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A pop-up, unofficial, experimental #clmooc make cycle 

 

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on Mar 27, 2016
by Joe Dillon
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To Teach Digital Writing, You Just Have to Color Outside the Lines

It used to be easy, neat, and contained.  Like an old fashioned coloring book where you knew to stay inside the lines. But staying inside the lines is hard. And every time you strayed outside those lines, you swore not to the next time. But deep down you knew that to express yourself effectively, to make the most of what you needed to say, to make your message and meaning clear, you had to go outside the lines. And it would be messy.

color outside the lines 2.jpeg

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on Mar 8, 2016
by sheila cooperman
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I recently wrote a blog post sharing my reasons for assigning infographics, but the more I think about teaching with infographics, the more I realize there are a wealth of advantages for every level and every content area. So this week’s Notable Notes will be devoted to what others have to say about using infographics to support learning in classes from social studies to science and so much more.

In “Navigating in the Age of Infographics,” Troy Hicks points out that in today’s world visual literacy is important to teach, learn and understand as well as describing ways that infographics can be used for personal, professional, and creative expression.

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on Mar 3, 2016
by Deanna Mascle
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I learned something new this week. Yet another reason why teaching is such an awesome job. Actually, I learned lots of things as my students are wrapping up their class projects, but one thing I learned is specific to teaching and that thing made me think again about how and why I grade with badges.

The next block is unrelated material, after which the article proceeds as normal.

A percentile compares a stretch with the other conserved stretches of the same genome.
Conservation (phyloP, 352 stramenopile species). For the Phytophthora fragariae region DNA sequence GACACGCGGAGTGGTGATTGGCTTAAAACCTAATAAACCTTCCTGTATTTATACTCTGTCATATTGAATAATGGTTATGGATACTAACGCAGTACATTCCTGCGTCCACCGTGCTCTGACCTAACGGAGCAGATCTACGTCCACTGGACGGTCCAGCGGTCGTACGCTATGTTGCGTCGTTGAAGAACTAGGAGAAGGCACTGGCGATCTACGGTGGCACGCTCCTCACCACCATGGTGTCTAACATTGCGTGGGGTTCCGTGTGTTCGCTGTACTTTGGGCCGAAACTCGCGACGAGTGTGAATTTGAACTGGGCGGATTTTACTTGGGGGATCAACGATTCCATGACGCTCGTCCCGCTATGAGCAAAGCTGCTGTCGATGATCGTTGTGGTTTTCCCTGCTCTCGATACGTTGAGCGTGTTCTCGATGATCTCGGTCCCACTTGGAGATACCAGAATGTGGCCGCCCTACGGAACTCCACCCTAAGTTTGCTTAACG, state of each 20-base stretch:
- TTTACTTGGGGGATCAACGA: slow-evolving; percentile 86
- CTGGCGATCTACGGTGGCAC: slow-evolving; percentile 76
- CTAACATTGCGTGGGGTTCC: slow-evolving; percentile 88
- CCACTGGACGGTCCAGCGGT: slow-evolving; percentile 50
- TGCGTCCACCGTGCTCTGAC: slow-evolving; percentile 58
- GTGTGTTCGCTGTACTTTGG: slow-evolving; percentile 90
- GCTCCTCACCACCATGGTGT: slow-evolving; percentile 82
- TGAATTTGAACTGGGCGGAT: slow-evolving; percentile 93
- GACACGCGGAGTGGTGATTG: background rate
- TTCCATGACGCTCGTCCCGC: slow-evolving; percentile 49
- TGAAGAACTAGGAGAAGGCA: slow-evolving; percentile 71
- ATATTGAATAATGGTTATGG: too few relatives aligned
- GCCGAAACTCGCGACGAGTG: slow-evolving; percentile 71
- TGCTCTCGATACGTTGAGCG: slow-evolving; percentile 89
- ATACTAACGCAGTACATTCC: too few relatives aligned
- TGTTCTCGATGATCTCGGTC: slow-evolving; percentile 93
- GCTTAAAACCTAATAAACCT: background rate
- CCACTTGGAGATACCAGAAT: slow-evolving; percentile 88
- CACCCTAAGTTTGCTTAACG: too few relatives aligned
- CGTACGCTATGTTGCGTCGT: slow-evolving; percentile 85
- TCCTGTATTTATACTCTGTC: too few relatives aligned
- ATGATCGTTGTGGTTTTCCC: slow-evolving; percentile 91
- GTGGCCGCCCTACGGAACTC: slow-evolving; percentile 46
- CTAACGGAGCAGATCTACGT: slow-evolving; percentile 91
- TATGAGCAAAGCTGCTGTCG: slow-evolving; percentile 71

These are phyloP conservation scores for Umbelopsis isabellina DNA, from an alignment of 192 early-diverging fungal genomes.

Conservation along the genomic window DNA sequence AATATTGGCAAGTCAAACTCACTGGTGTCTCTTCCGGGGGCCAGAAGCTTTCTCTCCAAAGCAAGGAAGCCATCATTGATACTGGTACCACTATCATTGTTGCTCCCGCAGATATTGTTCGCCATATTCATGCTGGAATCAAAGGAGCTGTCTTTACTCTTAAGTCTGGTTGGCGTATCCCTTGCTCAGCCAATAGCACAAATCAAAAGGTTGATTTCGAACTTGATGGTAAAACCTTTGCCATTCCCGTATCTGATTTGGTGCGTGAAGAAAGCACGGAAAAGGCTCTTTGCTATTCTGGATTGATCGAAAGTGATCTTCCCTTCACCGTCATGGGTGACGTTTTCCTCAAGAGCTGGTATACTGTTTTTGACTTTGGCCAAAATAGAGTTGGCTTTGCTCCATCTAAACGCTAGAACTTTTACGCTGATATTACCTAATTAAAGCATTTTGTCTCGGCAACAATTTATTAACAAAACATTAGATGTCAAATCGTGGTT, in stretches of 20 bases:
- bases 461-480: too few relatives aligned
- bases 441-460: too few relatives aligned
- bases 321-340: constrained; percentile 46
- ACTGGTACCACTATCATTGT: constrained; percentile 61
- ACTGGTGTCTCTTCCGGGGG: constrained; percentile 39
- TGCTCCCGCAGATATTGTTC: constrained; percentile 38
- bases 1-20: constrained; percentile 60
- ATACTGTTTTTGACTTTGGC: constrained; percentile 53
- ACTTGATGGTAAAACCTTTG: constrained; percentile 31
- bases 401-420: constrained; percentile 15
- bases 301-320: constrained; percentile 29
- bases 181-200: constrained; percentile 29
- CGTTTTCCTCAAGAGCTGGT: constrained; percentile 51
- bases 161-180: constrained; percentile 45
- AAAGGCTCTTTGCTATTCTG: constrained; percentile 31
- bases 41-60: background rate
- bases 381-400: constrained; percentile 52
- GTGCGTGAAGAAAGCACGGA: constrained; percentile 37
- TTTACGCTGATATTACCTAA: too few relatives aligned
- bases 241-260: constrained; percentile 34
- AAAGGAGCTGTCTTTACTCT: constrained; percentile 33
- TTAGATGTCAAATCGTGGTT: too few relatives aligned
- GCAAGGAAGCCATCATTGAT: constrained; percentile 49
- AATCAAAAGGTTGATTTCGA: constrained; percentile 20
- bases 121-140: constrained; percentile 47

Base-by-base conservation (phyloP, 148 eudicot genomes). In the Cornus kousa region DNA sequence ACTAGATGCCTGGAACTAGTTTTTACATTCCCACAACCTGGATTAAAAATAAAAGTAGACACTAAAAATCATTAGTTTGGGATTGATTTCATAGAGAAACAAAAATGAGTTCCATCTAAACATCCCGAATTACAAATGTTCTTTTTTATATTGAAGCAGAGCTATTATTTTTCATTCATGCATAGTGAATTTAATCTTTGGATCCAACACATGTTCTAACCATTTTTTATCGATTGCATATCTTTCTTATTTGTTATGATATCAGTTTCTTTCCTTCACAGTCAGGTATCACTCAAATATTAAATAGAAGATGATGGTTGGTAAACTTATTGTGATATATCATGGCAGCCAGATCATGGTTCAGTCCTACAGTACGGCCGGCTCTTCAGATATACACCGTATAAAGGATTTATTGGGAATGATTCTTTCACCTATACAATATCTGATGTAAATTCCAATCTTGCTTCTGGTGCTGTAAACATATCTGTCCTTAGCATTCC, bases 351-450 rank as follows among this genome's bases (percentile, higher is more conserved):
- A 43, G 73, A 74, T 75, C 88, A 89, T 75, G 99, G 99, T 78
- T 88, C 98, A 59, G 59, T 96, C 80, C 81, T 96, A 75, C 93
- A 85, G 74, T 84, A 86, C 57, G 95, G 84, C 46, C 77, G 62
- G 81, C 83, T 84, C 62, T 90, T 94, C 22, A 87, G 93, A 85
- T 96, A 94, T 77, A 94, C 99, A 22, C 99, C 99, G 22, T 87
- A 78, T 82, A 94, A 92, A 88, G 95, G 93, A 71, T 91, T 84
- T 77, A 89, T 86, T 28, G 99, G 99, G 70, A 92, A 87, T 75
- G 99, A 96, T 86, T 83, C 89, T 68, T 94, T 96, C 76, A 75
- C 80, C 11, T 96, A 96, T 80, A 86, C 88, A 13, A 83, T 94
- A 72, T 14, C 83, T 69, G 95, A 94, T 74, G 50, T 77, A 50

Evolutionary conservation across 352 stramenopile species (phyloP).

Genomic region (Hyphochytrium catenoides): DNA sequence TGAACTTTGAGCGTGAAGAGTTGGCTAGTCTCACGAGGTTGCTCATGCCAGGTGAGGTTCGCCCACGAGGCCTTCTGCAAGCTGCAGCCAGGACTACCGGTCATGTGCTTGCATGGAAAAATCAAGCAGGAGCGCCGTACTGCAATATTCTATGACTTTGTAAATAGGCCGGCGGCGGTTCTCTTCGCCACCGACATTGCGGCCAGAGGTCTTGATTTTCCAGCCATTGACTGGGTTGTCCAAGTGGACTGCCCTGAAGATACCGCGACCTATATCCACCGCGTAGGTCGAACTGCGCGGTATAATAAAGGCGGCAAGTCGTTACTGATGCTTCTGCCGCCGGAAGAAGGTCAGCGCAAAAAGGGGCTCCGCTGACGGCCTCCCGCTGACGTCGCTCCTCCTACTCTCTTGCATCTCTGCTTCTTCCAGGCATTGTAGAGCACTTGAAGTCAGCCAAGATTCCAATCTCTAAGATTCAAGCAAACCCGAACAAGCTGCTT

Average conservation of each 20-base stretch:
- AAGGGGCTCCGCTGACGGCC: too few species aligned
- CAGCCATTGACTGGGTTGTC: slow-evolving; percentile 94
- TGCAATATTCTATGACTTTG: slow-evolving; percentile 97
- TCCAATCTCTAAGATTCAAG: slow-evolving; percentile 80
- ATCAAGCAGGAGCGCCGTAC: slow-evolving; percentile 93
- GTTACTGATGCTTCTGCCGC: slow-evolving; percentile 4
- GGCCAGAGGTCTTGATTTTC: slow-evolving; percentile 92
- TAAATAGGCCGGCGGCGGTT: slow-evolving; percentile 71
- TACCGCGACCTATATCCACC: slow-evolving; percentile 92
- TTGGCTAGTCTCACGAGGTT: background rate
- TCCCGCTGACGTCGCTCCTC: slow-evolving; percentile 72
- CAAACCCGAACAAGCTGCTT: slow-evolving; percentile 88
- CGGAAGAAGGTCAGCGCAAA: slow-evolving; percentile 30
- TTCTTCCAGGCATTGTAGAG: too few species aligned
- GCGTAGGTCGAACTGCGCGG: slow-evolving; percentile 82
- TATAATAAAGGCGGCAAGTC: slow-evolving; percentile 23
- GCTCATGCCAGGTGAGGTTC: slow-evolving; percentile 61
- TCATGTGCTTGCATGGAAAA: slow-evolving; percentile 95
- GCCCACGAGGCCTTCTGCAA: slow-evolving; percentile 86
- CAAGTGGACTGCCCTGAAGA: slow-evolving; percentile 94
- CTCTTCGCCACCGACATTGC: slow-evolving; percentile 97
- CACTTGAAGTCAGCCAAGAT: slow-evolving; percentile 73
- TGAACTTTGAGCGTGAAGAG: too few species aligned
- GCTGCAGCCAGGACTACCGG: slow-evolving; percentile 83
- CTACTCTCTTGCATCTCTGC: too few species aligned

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on Mar 3, 2016
by Deanna Mascle

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This post focuses on one important idea central to learning – reflection. I have always believed strongly in the power of reflection as a pedagogical tool and apply this practice to my own life as well. My  blog is about reflection and, in fact, this is the second Notable Notes focused on reflection. However, I was inspired to post again about reflection by this great piece from Edutopia by Glenn Whitman “4’33” (Four Minutes and Thirty-Three Seconds): What Our Brains Need” about the importance and power of reflection. Perhaps the most compelling point he made is this: “Our brain never stops working, even in our sleep. But it needs time to catch up, to think and ponder.

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on Nov 22, 2015
by Deanna Mascle
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(Originally posted at the Creativity Lab.)

I think we all like making for different reasons. For some of us it might be driving a curriculum, and for others it might be just the thrill of getting messy, or exploring new technologies. Looking back on my year with the Creativity Lab, I think I’ve probably gone through cycles of areas that really excited me. I’m definitely a cardboard kinda guy. Then the laser cutter took hold of me. Paper circuits, I like those. But no matter the material or the technology, I love projects that inspire me to raise the ceiling.

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on Nov 19, 2015
by David Perlis
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The apps and extensions that help power our Google Apps for Education paperless classroom

 

This is the third in a five-part series about favorite apps and extensions for Google Chrome and Google Drive.

 

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on Nov 16, 2015
by Janet Neyer
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The apps and extensions that help power our Google Apps for Education paperless classroom

This is the second in a five-part series about favorite apps and extensions for Google Chrome and Google Drive.

In the first post in this series, I covered some essential tools for managing the new apps and extensions that you’ll want to add to your Chrome browser. In this post, I’ll share the tools that my students and I have found to help writers be better writers.  

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on Nov 16, 2015
by Janet Neyer
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There has been intense discussion in my circles, both on- and off-line, of late about whether or not everyone is a writer (inspired by Rachel Toor’s “Scholars Talk Writing”). For the record, I believe everyone is a writer and everyone should write, and that may be why I was struck by a term I heard recently – Technology Evangelist – used to describe a person who promotes a particular product or technology with the zeal commonly associated with religious evangelism which describes the promotion of a particular set of beliefs (see Wikipedia). That is when I had the epiphany that I am a writing evangelist.